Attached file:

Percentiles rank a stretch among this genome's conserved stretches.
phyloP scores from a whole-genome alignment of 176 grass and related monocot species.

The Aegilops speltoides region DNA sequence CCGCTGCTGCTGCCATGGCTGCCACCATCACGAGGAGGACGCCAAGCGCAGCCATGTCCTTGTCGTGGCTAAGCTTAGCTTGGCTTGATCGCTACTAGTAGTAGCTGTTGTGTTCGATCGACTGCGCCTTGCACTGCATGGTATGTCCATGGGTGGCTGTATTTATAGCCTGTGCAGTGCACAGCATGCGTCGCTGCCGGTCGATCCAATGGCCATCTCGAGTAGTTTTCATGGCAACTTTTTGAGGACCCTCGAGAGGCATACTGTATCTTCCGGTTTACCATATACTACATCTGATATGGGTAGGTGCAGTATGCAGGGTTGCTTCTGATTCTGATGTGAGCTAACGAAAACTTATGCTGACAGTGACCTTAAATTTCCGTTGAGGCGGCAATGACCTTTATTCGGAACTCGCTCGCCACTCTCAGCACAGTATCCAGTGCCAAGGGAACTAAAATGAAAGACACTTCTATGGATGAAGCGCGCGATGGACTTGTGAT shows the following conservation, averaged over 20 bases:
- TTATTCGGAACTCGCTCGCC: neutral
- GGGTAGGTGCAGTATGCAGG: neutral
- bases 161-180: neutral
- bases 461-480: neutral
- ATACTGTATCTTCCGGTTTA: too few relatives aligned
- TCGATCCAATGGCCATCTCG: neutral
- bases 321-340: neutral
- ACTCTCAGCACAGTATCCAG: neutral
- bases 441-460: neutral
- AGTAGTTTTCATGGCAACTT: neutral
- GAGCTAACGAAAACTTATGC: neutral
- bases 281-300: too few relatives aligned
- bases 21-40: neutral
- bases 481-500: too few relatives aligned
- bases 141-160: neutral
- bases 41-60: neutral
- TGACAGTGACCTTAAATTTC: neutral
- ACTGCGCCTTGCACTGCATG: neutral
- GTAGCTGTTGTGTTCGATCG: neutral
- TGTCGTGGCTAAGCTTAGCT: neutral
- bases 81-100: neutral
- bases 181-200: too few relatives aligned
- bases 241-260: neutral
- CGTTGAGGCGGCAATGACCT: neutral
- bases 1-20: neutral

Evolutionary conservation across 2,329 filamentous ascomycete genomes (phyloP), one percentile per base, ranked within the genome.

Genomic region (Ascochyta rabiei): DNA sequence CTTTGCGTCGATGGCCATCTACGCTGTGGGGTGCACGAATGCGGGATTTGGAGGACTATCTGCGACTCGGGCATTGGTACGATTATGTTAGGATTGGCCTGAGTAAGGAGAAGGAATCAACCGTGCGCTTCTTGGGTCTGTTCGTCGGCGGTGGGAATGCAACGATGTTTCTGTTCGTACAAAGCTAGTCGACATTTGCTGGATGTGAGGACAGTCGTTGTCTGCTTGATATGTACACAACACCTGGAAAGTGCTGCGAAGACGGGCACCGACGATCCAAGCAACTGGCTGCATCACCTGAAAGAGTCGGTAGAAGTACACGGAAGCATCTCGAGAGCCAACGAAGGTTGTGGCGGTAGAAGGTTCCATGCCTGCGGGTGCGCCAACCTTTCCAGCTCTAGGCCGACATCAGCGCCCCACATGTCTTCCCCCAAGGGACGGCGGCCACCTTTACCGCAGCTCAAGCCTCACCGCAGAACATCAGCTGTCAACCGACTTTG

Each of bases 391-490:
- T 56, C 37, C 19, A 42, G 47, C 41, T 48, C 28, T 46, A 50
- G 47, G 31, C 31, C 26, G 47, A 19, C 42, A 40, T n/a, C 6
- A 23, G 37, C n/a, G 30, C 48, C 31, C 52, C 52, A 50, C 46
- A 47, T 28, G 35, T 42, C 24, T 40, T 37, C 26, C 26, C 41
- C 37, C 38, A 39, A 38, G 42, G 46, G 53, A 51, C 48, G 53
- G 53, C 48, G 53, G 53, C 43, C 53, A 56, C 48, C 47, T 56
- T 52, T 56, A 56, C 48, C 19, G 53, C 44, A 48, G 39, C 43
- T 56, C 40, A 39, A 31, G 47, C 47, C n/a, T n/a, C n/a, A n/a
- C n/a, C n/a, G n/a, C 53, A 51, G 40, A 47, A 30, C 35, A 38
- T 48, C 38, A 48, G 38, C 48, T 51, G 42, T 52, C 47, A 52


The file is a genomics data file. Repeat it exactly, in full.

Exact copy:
Percentiles rank a stretch among this genome's conserved stretches.
phyloP scores from a whole-genome alignment of 176 grass and related monocot species.

The Aegilops speltoides region DNA sequence CCGCTGCTGCTGCCATGGCTGCCACCATCACGAGGAGGACGCCAAGCGCAGCCATGTCCTTGTCGTGGCTAAGCTTAGCTTGGCTTGATCGCTACTAGTAGTAGCTGTTGTGTTCGATCGACTGCGCCTTGCACTGCATGGTATGTCCATGGGTGGCTGTATTTATAGCCTGTGCAGTGCACAGCATGCGTCGCTGCCGGTCGATCCAATGGCCATCTCGAGTAGTTTTCATGGCAACTTTTTGAGGACCCTCGAGAGGCATACTGTATCTTCCGGTTTACCATATACTACATCTGATATGGGTAGGTGCAGTATGCAGGGTTGCTTCTGATTCTGATGTGAGCTAACGAAAACTTATGCTGACAGTGACCTTAAATTTCCGTTGAGGCGGCAATGACCTTTATTCGGAACTCGCTCGCCACTCTCAGCACAGTATCCAGTGCCAAGGGAACTAAAATGAAAGACACTTCTATGGATGAAGCGCGCGATGGACTTGTGAT shows the following conservation, averaged over 20 bases:
- TTATTCGGAACTCGCTCGCC: neutral
- GGGTAGGTGCAGTATGCAGG: neutral
- bases 161-180: neutral
- bases 461-480: neutral
- ATACTGTATCTTCCGGTTTA: too few relatives aligned
- TCGATCCAATGGCCATCTCG: neutral
- bases 321-340: neutral
- ACTCTCAGCACAGTATCCAG: neutral
- bases 441-460: neutral
- AGTAGTTTTCATGGCAACTT: neutral
- GAGCTAACGAAAACTTATGC: neutral
- bases 281-300: too few relatives aligned
- bases 21-40: neutral
- bases 481-500: too few relatives aligned
- bases 141-160: neutral
- bases 41-60: neutral
- TGACAGTGACCTTAAATTTC: neutral
- ACTGCGCCTTGCACTGCATG: neutral
- GTAGCTGTTGTGTTCGATCG: neutral
- TGTCGTGGCTAAGCTTAGCT: neutral
- bases 81-100: neutral
- bases 181-200: too few relatives aligned
- bases 241-260: neutral
- CGTTGAGGCGGCAATGACCT: neutral
- bases 1-20: neutral

Evolutionary conservation across 2,329 filamentous ascomycete genomes (phyloP), one percentile per base, ranked within the genome.

Genomic region (Ascochyta rabiei): DNA sequence CTTTGCGTCGATGGCCATCTACGCTGTGGGGTGCACGAATGCGGGATTTGGAGGACTATCTGCGACTCGGGCATTGGTACGATTATGTTAGGATTGGCCTGAGTAAGGAGAAGGAATCAACCGTGCGCTTCTTGGGTCTGTTCGTCGGCGGTGGGAATGCAACGATGTTTCTGTTCGTACAAAGCTAGTCGACATTTGCTGGATGTGAGGACAGTCGTTGTCTGCTTGATATGTACACAACACCTGGAAAGTGCTGCGAAGACGGGCACCGACGATCCAAGCAACTGGCTGCATCACCTGAAAGAGTCGGTAGAAGTACACGGAAGCATCTCGAGAGCCAACGAAGGTTGTGGCGGTAGAAGGTTCCATGCCTGCGGGTGCGCCAACCTTTCCAGCTCTAGGCCGACATCAGCGCCCCACATGTCTTCCCCCAAGGGACGGCGGCCACCTTTACCGCAGCTCAAGCCTCACCGCAGAACATCAGCTGTCAACCGACTTTG

Each of bases 391-490:
- T 56, C 37, C 19, A 42, G 47, C 41, T 48, C 28, T 46, A 50
- G 47, G 31, C 31, C 26, G 47, A 19, C 42, A 40, T n/a, C 6
- A 23, G 37, C n/a, G 30, C 48, C 31, C 52, C 52, A 50, C 46
- A 47, T 28, G 35, T 42, C 24, T 40, T 37, C 26, C 26, C 41
- C 37, C 38, A 39, A 38, G 42, G 46, G 53, A 51, C 48, G 53
- G 53, C 48, G 53, G 53, C 43, C 53, A 56, C 48, C 47, T 56
- T 52, T 56, A 56, C 48, C 19, G 53, C 44, A 48, G 39, C 43
- T 56, C 40, A 39, A 31, G 47, C 47, C n/a, T n/a, C n/a, A n/a
- C n/a, C n/a, G n/a, C 53, A 51, G 40, A 47, A 30, C 35, A 38
- T 48, C 38, A 48, G 38, C 48, T 51, G 42, T 52, C 47, A 52